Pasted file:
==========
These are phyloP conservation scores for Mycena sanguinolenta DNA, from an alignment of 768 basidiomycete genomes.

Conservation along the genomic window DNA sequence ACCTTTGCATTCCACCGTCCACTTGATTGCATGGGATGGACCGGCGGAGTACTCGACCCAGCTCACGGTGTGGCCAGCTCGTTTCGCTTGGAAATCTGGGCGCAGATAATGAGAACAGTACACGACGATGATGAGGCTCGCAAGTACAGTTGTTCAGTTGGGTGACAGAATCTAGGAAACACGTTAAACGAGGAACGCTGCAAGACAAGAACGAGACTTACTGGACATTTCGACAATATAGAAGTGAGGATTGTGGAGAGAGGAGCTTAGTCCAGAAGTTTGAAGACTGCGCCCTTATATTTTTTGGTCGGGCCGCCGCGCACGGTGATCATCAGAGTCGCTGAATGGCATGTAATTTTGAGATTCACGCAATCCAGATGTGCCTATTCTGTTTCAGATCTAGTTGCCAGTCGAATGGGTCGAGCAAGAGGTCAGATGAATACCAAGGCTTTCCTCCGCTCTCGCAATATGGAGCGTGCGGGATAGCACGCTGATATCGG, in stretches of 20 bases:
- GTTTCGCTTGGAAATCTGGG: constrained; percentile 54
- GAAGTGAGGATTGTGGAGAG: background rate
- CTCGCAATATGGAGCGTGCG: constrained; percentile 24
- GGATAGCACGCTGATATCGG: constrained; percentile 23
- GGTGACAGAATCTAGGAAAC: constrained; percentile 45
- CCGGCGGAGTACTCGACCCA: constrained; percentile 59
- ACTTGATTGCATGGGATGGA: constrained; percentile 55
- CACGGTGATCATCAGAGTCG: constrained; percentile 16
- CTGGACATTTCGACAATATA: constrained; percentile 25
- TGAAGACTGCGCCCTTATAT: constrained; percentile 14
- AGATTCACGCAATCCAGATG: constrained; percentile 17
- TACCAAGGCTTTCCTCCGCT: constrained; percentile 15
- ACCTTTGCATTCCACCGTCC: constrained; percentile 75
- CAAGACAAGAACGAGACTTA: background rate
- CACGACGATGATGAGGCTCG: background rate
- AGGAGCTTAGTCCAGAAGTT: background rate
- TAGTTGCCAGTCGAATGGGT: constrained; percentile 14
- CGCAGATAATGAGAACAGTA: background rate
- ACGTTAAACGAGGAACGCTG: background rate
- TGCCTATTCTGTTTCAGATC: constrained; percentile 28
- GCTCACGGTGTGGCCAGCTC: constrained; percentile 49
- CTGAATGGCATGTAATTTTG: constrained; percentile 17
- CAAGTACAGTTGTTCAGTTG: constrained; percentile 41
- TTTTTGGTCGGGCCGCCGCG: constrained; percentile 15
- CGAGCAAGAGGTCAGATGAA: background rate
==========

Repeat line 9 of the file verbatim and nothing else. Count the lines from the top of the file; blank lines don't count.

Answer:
- ACTTGATTGCATGGGATGGA: constrained; percentile 55